Contaminated Soil at 201 Burlington Road Redevelopment Site to be Removed

By Kim Siebert MacPhail

Steve Martorano, Project Manager for the civil engineering firm BSC Group, addressed the Conservation Commission on behalf of Tremview Investments at a public hearing on August 14 regarding the matter of the removal of PCB-contaminated soil at 201 Burlington Road. The property is a commercial site with two long-vacant buildings located opposite Crosby Drive.

Tremview, the redeveloper of the property, wants to “re-invent” the property, Martorano said. “It isn’t really drawing a lot of [commercial] interest. Nobody wants it the way it is,” Martorano explained. “The primary problems with the building are more internal, but it’s a dated look, so they want to re-skin the building.”

“When they took off some of the [external] panels, they did some testing, found some contaminated materials that were used in the caulking that have since, over time, degraded and fallen into the soil around the property,” Martorano continued. “Before they can do the re-skinning, they need to excavate two feet of material [around part of the circumference of the buildings], ship the [contaminated soil] off-site and bring in clean material.”

“It’s a small volume of material,” added environmental engineer Marc Richards, also speaking on behalf of Tremview. “It’s [only] 300 cubic yards or so.”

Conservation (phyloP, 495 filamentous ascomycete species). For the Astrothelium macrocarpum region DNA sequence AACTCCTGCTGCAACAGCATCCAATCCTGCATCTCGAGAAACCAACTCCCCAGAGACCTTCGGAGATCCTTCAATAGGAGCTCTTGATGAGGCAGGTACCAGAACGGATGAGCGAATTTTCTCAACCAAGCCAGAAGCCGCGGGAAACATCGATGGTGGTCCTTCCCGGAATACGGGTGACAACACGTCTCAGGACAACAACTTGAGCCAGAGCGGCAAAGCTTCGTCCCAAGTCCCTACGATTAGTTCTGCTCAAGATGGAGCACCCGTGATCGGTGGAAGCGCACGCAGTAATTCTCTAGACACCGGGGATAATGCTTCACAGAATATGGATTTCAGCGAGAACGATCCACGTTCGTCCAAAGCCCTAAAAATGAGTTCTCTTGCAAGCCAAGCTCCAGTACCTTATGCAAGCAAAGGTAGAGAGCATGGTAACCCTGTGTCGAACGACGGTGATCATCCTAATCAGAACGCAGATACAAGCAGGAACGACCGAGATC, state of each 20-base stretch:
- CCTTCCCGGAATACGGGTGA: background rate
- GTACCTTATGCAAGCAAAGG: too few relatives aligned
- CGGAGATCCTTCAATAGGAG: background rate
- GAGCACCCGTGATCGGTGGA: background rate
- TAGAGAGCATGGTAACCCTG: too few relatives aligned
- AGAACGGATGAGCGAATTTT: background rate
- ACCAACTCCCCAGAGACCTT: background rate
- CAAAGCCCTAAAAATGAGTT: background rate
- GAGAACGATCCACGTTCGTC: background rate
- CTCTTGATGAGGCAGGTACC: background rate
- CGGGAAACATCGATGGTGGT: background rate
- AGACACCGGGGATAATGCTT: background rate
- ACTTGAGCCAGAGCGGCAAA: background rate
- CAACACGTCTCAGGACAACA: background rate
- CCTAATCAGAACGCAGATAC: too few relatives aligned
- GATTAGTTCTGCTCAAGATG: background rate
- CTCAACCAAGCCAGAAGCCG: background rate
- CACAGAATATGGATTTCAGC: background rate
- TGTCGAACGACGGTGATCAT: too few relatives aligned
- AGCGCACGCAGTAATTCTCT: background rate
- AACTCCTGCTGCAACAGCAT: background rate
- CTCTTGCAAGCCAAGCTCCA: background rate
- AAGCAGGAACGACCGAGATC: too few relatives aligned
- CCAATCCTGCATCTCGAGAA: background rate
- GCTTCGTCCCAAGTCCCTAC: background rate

Richards also reported that concentrations of PCBs were variable around the site.

“Concentrations are above state reporting [levels], which are two parts per million, and [in some areas were] as high as 400 parts per million, which was surprising to see,” Richards said. “This will get reported to the Massachusetts Department of Environmental Protection, and we have to prepare and submit a clean-up plan, which goes to the department with my stamp [of approval].”

“We have just about every kind of area on this site,” Martorano continued. “Floodplain, riverfront area and wetland buffer zones. That’s what brought us here in front of the Commission.”

“We’ve got an endangered species there, too, you know,” said Conservation Commission member Lori Eggert, speaking of the Bridle Shiner fish that has thrived in only one place in New England, that area being the Vine Brook.

“Yes, we were told about that,” replied Martorano. Richards added that although the area of contamination is on the far side of the property, testing had been done closer to the river to ensure that PCBs had not migrated into the wetland resource.

The soil removal plan will entail either excavation and immediate removal— a truckload at a time— or excavation and short-term “stockpiling” so that all of the material can be hauled away all at once, rather than have trucks wait for loads while the excavation is taking place. Once removed, the soil will be taken to a hazardous waste site in Model City in upstate New York.

After satisfying themselves that the mitigation plan was well considered and that testing would be done to ensure that all contaminated materials were abated, the Conservation Commission approved Tremview’s application to proceed with the remediation, subject to State and Federal requirements. The Commission has set a condition for its approval that it will receive reports as the project progresses.

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